Instagram of the Day
Is there a better way for kids to kick off the new academic year than a Back to School party hosted by rapper Paul Wall, with a special appearance by the Nation of Islam? The correct answer: no.
#RIP — Christian Taylor, the black college football player who was shot and killed by an Arlington police officer, was buried Saturday, according to the Fort Worth Star-Telegram. More than one thousand people attended the funeral, including Arlington mayor Jeff Williams and police chief William Johnson. A day after the funeral, the Star-Telegram took a look at how in Arlington—and Missouri, New York, and beyond—social media is changing the way police-involved incidents are handled. The story details how Arlington PD, “known around the social media block as the cool kid,” went into immediate social media damage control after the Taylor incident, quickly taking action to get facts to the public. Although most stories about civil rights and police misconduct have focused primarily on activists’ roles in combatting injustice, the Star-Telegram focuses almost entirely on police efforts to counter “rampant misinformation that existed on social media.” The piece has the mostly one-sided, easy-on-authority touch of a TV news story, but there are some interesting tidbits. Apparently Texas “is one of the pre-eminent states for police use of social media to inform and interact with the public, said Lauri Stevens, a social media strategist for law enforcement.” Who knew?
The Night They [Almost] Drove Old Dixie Down — You know how UT’s Jefferson Davis statue was supposed to have been removed from campus this weekend? Just kidding! The university has delayed its relocation efforts “in response to a request for a temporary restraining order by the Texas division of the Sons of Confederate Veterans,” writes the Texas Tribune. “The relocation of the statues was set for Saturday, but it was put on hold after a restraining order was filed in state district court Friday afternoon. … Though the university is confident it would be able to move forward with the relocation, it voluntarily delayed the relocation so a court can review the matter next week.” The SCV, the same group that brought you the Supreme Court case concerning the state’s control of vanity license plates, “said the statue was originally a gift from George Littlefield as part of a tribute to the Civil War. And they aren’t sure the University has the authority to move it without approval from the Legislature, the Texas Historical Commission or the State Preservation Board,” writes My Fox Austin. UT seems to be playing an interesting game of Southern hospitality, saying it will go through the motions even though it doesn’t really have to. “We are confident we will move ahead with these plans,” spokesman Gary Susswein told the Los Angeles Times. “Under state law, he said, universities have the authority to relocate statues on their campuses.”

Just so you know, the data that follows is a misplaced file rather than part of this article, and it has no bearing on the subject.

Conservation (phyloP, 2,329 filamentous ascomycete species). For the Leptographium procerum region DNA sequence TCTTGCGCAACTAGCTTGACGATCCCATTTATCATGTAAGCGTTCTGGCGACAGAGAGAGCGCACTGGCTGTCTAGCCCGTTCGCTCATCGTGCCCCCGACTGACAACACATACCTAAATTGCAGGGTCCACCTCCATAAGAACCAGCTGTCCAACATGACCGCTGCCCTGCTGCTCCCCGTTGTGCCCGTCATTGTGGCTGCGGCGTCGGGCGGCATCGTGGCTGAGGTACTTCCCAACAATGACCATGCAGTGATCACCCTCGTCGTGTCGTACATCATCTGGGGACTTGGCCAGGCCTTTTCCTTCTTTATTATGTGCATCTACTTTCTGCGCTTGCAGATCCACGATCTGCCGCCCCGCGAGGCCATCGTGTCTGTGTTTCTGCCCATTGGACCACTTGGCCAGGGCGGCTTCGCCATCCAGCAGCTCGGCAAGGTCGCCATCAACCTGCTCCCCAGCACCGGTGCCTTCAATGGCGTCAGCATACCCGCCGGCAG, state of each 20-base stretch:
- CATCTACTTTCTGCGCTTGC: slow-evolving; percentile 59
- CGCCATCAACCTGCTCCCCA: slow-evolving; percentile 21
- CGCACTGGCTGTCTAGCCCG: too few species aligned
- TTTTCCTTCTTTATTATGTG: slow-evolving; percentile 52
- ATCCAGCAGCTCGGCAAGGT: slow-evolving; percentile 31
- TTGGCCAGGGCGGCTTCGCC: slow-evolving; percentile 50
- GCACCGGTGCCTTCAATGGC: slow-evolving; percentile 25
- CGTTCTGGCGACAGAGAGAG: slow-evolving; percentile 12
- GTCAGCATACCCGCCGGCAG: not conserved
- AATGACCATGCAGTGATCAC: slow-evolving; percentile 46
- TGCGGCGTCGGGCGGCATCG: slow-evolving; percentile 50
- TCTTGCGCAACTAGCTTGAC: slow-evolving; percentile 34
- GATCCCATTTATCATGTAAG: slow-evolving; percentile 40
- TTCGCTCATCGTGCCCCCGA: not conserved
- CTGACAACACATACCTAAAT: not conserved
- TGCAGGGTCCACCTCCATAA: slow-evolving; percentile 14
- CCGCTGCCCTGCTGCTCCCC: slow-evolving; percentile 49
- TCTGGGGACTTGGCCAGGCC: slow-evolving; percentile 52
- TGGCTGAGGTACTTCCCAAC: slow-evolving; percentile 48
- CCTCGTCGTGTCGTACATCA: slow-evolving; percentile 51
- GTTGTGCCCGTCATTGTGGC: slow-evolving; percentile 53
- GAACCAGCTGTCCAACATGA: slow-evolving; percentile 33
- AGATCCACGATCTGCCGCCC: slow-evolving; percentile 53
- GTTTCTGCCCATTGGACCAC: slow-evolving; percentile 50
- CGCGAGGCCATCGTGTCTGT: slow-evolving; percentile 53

The Black Beef Market — While the high price of beef has inspired more than one brisket thief (and one unfortunate death as a result), the enterprise has mostly been regulated to already slaughtered cattle. But it seems cattle rustling is once again in vogue as beef prices continue to rise, and the Associated Press reports the always fascinating story from Giddings. “Cattle prices have been at record levels, and reports of missing or stolen cattle have followed. The nearly 5,800 livestock reported as such in Texas in 2014 was the most in five years, and the value of the animals—in excess of $5.7 million—the most in a decade.” The piece focuses on the more modern efforts of the thirty Special Rangers with the Texas and Southwestern Cattle Raisers Association, who’ve been quite busy lately. “Through July this year, they’ve worked nearly 400 theft cases; they did nearly 800 in 2014. In one case last month, a Texas man was charged with theft after 544 steers worth nearly $800,000 went missing.” For a really great read on the subject, be sure to check out “The Last Rustler,” from Texas Monthly‘s own Skip Hollandsworth.
A Different Mission — The Alamo and its missions are celebrated as a key part of Texas history, but the role of Native Americans in shaping that story is often overlooked. The San Antonio Express-News has an educational look at the organizations, ensuring that their history and ancestors’ involvement with the missions gets told. To mark the missions’ designation as a UN heritage site, “American Indians in Texas at the Spanish Colonial Missions wants to provide a tour that forces visitors to ponder the sacrifices, contributions and dilemmas of his ancestors. The nonprofit group had talked about a tour of the San Antonio missions for at least 10 years before [the heritage designation], and now the organization plans to offer tours to the public in the fall.” For those who feel like they need a little boost in getting excited about the less-familiar missions’ histories, one organizer “said he hopes to share stories of the mission ‘Indian militia’ that protected settlers and even presidio soldiers from attacks by indigenous tribes from the north.”